In 415 I started my client up on Facebook but told her she had to maintain it. She was very excited about using social media to reach customers, but last time I checked she hadn’t done anything with it since I set it up. I also set one up for my esthetician and again she has not grasped that she has to respond to her fans.

    Social Media is defiantly a tie linking advertising and PR. Social Media is a great way to advertise but the advertisers are not willing to maintain their efforts, that is where PR comes in. I don’t think advertisers should completely back off social media but they shouldn’t start something they aren’t going to maintain.

  7. ecain says:

    Erin – I definitely agree that any successful campaign needs to be approached from many different angles. I also think that in the future if social media continues to grow at the rate it is now, companies will have no choice but to add a social media division to their companies. It will definitely be interesting to watch the world of social media grow.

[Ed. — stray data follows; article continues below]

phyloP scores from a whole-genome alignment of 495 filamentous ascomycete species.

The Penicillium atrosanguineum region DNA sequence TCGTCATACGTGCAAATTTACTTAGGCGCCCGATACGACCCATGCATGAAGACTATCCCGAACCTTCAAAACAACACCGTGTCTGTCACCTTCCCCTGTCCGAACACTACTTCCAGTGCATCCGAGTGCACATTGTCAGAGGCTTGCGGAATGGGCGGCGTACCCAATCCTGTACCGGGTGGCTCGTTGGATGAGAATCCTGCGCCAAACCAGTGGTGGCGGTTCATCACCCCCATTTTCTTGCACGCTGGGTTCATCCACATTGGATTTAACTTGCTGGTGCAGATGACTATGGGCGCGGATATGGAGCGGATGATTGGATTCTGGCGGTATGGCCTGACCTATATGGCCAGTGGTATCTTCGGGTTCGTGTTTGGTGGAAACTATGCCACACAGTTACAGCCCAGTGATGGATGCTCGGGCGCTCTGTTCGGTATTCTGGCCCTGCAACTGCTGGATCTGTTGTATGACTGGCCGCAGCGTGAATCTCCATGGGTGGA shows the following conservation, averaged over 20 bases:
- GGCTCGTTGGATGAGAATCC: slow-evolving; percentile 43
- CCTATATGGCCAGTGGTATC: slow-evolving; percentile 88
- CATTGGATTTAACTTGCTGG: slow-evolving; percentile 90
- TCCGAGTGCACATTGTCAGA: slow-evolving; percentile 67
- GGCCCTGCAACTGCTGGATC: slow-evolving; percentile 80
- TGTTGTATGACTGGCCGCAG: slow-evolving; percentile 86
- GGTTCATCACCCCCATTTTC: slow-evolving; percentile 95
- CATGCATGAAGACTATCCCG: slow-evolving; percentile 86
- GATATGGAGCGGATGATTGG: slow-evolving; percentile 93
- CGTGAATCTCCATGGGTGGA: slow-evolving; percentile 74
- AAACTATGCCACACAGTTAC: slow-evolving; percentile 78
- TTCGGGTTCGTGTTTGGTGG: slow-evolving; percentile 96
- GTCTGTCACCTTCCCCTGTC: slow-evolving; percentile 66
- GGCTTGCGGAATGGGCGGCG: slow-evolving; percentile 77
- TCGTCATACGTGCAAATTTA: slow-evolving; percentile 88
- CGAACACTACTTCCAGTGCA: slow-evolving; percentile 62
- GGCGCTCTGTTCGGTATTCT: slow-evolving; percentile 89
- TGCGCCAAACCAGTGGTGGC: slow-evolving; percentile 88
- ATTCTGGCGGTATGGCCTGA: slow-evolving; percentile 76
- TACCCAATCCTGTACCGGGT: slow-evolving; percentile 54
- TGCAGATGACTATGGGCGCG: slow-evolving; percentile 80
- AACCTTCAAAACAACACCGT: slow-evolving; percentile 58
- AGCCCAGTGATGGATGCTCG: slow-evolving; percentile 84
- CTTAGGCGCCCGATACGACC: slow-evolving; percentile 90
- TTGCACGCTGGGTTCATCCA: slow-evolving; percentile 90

Ashley- I really liked your soda example! I think that most of the time advertisers only see social media as a free form of advertising, rather then a way for them to connect with their customers. In my opinion if advertisers are not willing to carry out the conversations they start, they should leave social media to the PR professionals.

    Britnee- I absolutely agree that public relations and advertising would be a great partnership. Advertisers are great at coming up with a catchy and effective message that they want to project to their customers and public relations professionals are good at carry on the conversation with those customers, so that the advertisers message does not get lost or forgotten.